The Federal Communications Commission has preliminarily voted to cap spending on the FCC’s Universal Service programs, which deploy broadband to poor people and to rural and other underserved areas.
The party-line vote was criticized by the FCC’s two Democrats, with Commissioner Jessica Rosenworcel saying the Republican plan “is fundamentally inconsistent with this agency’s high-minded rhetoric about closing the digital divide” and “at odds with our most basic statutory duty to promote and advance universal service.
Last week’s approval of a Notice of Proposed Rulemaking is a preliminary step—the FCC will take public comment on Chairman Ajit Pai’s plan for three months before moving to a final vote. The FCC technically won’t begin the public-comment period until after the NPRM is published in the Federal Register, but the FCC proceeding’s docket is online at this page.
Pai’s plan, as we previously reported, would set a combined cap of $11.4 billion on the four programs that make up the Universal Service Fund (USF).
Pai’s proposal says that capping the fund at this level “will strike the appropriate balance between ensuring adequate funding for the Universal Service programs while minimizing the financial burden on ratepayers and providing predictability for program participants.” All four Universal Service programs are paid for by Americans through fees on their phone bills.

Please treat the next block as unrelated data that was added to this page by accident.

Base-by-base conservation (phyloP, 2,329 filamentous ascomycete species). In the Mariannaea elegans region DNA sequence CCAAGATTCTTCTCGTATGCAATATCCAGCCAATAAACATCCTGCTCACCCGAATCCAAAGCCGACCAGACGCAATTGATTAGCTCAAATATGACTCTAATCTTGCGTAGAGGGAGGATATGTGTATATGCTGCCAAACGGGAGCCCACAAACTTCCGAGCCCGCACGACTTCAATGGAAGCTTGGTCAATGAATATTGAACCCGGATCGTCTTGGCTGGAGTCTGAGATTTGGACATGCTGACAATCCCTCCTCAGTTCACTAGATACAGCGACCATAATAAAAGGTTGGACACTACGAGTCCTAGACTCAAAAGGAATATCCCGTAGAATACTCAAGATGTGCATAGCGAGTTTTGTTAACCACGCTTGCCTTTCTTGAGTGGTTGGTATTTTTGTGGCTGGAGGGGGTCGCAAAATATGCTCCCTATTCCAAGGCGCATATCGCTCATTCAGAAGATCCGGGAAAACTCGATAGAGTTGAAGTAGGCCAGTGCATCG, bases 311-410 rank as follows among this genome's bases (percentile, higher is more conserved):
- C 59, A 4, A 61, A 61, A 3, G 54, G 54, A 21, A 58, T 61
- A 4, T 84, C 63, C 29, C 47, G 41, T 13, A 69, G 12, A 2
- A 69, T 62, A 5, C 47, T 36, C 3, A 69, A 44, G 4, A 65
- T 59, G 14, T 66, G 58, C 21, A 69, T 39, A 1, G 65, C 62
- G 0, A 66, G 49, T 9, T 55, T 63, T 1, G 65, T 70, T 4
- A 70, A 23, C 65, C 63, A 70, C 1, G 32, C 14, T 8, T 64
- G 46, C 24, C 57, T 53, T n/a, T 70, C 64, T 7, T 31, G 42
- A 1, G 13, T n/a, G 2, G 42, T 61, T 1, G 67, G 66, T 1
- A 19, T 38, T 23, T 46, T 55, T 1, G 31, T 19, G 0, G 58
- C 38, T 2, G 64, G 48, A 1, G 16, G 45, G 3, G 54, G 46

Budget cap could prevent program growth
The proposed cap of $11.4 billion is the same as the sum of the four programs’ budgets for 2018 and would be indexed to keep pace with inflation under Pai’s proposal. The new cap wouldn’t have an immediate impact on actual spending, because it’s higher than current spending. The FCC projects that the USF’s total disbursements will be $10.2 billion in 2019 and remain below $10.5 billion annually through 2023.
But the USF’s Lifeline program is underutilized. It provided subsidies to 10.7 million (XML spreadsheet) low-income subscribers in 2017, even though 38.9 million American households met the program’s low-income requirements. There’s still room for Lifeline to grow, as actual spending was $1.14 billion in 2018 despite a budget of $2.28 billion. But the proposed budget cap could rule out expansions that either dramatically raise enrollment among low-income Americans or significantly raise the subsidies, which are typically just $9.25 per household per month.
The proposed cap could also put a tighter squeeze on the so-called high-cost program that pays ISPs to deploy broadband in rural areas via the FCC’s Connect America Fund. The FCC says that high-cost disbursements were $4.685 billion in 2018, which is more than the budget of $4.5 billion.
Pai recently announced plans to spend $20.4 billion over 10 years on this program after one of the ongoing Connect America funding rounds expires. But that would account for less than half of the high-cost fund’s annual budget, and it’s clear from Pai’s budget-cap proposal that he doesn’t plan to raise spending much, if at all.
USF spending has decreased slightly under Pai’s watch. It was $8.7 billion in 2016, during the Obama administration, rose to $8.9 billion in 2017 during Pai’s first year, and dropped to $8.3 billion in 2018. Much of the spending was locked in via multi-year programs that began before Pai took over.
Besides the high-cost program for rural areas and Lifeline for low-income Americans, the USF includes the E-Rate broadband program for schools and libraries and a telecom access program for rural health care providers. Pai’s plan says that “linking the expenditures in multiple USF programs through the overall cap” will “promote a robust debate on the relative effectiveness of the programs.”